In some cases a manager might have full control over each user’s raters and the user might simply need to sign off in agreement. In cases where managers do not agree with any given respondent they should be allowed the control to exchange them for a more appropriate respondent before signing off. Allowing managers the access to reports, including historical data, means they can see how individuals are developing. Being able to see each user’s report and compare it with others makes for a useful tool to demonstrate how the team is working as a whole. Managers can then use the information shown to them to focus on both individual and team-based strategies for improvement. It might also be a good idea to ask for feedback at this stage to see how managers feel the review is going.

Creating the right environment

Manager’s need to be as involved as possible with 360 degree reviews. The more they are integrated into the review, the more likely they are to trust the review process and to endorse the whole 360 appraisal. Managers who have sound knowledge of the reviews at their disposal ensure better communication between employees, teams and their managers.

It’s important to encourage face-to-face conversations to take place; establishing trust, honesty and transparency from the very start. This helps to ensure everyone’s experience of the whole review process is a positive one. It is equally important to make sure clearly understood processes are in place when giving review feedback. It should be as open, supportive and positive as the rest of the appraisal process.

In addition, managers must be trained properly about how they should give feedback. Relaying negative feedback is a necessary part of the process, but it should be handled in a positive way; this should also be considered in your appraisal process planning. Staff should be assured from the offset that the appraisals are a chance to discuss their achievements, and to air any problems or issues they may have in a constructive way. They must be assured of anonymity, and also that this is not simply a ‘box ticking’ exercise, but an opportunity for them to be listened to, not just by HR, but by the management also. Good performance management is not an excuse for managers to criticise – quite the opposite. It is a chance to praise employees for their achievements, and to think positively about overcoming any areas of difficulty.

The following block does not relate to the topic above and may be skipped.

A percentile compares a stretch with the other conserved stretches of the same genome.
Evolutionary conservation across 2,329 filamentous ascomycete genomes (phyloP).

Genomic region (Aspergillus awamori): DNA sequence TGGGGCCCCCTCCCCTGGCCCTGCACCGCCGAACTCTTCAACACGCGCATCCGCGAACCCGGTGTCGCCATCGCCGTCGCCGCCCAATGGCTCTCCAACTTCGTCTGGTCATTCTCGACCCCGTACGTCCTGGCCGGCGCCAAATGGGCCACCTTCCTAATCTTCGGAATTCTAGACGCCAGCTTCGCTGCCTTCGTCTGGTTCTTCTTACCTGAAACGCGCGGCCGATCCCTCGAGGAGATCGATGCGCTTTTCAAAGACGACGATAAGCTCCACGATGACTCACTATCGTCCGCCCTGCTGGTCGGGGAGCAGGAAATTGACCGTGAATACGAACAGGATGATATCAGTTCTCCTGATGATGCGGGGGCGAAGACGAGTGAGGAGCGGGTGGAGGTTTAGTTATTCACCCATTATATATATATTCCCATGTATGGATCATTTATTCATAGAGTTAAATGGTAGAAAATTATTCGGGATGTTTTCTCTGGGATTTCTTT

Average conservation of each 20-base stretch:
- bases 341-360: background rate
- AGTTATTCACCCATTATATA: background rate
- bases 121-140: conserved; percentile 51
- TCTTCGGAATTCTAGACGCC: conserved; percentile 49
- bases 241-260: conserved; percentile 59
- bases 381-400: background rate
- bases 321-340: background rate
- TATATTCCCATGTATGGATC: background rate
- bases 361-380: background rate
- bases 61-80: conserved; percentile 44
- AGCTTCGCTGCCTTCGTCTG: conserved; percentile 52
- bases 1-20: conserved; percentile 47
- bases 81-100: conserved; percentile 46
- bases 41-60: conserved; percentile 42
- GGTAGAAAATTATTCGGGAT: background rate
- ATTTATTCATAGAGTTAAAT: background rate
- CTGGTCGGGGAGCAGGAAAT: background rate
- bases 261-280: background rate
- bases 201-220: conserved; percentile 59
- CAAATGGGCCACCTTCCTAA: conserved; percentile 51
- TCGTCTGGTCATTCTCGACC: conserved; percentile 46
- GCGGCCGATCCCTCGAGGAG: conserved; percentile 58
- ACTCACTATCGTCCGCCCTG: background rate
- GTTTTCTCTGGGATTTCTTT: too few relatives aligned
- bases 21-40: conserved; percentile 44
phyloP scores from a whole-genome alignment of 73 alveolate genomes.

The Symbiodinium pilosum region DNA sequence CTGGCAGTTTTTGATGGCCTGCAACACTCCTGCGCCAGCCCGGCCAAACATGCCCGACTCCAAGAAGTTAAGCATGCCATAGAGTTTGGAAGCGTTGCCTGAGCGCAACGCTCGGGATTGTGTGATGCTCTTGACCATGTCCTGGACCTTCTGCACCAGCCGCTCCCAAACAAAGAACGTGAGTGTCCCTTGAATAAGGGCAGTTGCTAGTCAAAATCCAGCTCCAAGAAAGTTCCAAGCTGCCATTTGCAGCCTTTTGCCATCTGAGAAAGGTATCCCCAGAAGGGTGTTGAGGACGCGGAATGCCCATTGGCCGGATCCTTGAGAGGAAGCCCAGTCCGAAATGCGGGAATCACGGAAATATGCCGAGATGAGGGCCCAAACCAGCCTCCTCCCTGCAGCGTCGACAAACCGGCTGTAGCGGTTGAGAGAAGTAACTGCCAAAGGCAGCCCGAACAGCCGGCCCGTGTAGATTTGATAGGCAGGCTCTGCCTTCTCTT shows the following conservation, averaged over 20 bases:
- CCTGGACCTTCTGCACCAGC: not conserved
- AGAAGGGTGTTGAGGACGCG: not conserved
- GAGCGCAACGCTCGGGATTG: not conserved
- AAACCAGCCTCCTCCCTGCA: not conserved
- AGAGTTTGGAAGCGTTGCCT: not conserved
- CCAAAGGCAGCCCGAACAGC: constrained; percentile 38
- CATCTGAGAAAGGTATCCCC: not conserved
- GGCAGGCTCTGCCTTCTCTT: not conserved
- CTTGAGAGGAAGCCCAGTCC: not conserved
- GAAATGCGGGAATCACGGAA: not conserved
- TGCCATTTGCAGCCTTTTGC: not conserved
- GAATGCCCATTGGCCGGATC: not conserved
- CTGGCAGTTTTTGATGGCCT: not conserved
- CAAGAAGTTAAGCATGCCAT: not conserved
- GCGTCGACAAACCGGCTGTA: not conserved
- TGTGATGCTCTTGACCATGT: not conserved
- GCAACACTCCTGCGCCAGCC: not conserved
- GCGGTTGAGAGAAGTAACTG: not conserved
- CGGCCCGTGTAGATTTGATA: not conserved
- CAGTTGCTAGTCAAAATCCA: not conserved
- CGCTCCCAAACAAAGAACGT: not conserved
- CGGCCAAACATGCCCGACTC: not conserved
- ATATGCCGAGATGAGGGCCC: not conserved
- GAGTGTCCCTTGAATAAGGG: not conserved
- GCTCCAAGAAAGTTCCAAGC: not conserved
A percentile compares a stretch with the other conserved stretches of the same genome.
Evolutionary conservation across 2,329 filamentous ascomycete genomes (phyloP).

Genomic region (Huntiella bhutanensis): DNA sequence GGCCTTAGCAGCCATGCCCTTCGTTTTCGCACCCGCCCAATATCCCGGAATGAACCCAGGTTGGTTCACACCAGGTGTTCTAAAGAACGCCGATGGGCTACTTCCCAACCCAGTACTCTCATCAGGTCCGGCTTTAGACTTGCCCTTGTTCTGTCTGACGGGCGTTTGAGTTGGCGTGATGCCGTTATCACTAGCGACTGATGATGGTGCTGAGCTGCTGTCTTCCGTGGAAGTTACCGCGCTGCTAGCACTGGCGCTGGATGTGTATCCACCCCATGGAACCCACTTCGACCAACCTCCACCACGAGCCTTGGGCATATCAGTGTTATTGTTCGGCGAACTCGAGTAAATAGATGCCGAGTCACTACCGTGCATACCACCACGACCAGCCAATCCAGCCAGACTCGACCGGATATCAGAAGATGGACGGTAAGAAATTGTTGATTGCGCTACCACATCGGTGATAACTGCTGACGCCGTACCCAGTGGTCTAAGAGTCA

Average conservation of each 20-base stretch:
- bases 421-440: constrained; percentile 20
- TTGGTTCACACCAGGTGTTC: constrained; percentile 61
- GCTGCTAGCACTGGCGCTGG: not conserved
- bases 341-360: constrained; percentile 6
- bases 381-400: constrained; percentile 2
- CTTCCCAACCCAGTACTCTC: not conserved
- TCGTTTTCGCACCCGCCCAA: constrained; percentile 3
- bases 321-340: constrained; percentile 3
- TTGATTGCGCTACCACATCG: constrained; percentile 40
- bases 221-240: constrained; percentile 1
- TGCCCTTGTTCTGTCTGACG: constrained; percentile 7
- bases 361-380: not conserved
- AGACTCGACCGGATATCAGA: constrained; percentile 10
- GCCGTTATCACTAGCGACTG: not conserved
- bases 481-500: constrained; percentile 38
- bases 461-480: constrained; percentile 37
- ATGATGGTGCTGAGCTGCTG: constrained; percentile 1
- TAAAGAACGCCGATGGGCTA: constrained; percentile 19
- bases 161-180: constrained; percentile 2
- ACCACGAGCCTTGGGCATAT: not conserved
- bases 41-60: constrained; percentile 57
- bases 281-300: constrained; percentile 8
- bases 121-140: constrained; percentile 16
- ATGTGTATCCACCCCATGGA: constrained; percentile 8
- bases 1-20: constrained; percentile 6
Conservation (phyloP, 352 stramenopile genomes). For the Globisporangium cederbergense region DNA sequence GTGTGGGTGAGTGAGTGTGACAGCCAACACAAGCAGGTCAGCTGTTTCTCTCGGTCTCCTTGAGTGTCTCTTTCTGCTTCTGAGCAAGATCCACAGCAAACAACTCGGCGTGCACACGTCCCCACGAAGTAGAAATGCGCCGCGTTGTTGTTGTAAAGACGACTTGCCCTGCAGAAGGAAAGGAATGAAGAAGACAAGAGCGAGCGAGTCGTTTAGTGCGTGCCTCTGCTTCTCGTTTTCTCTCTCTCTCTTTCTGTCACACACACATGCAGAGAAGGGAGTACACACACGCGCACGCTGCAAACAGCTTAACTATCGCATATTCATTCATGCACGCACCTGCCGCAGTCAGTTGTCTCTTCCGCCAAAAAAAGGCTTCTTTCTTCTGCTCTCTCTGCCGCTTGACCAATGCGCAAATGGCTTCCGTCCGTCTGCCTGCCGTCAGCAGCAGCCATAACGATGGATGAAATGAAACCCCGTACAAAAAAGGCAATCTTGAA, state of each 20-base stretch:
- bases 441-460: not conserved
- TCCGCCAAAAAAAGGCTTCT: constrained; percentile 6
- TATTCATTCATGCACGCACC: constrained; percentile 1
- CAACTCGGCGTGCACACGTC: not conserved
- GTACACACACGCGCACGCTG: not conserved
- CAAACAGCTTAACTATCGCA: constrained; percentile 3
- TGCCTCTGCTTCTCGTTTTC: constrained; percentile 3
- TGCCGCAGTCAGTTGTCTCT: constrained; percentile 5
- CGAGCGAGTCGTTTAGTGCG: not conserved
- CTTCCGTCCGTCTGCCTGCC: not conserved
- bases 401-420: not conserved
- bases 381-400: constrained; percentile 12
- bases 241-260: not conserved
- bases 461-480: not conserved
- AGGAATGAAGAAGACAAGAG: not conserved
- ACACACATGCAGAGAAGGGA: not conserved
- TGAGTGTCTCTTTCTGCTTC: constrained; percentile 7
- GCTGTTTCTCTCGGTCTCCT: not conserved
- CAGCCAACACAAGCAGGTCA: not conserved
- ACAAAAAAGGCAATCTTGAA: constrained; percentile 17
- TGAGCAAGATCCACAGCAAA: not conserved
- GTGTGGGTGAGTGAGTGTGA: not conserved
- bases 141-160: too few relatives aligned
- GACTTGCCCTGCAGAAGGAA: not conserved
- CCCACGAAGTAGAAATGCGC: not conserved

So how should managers use appraisal feedback?

Now that appraisals are over, and you have printed your feedback report what do you do with the information?

When feedback has been gathered, and managers have been trained to give that feedback constructively, the next thing you need to do is ensure you use that feedback to set challenging and achievable goals for each individual. Setting on-going goals which can be reported on by both staff and managers throughout the year ensures that the focus and information gathered at appraisal is not lost. It also ensures that staff are working in line with the aims and visions of the company throughout the year. This means that when appraisal time rolls around again you will be more organised, your insights will be more focused  and the whole process will be more efficiently and quickly implemented.

In addition, staff can go over the goals on which they have been working throughout the year, and easily recognise and comment on their achievements, making the whole process more positive.

So HR's role in performance management extends beyond the organisation of appraisals - it is equally important to make sure that everyone in the company is communicating effectively. That is what makes a happy, productive and engaged workforce. Take a look at our goal and appraisal packages for more information.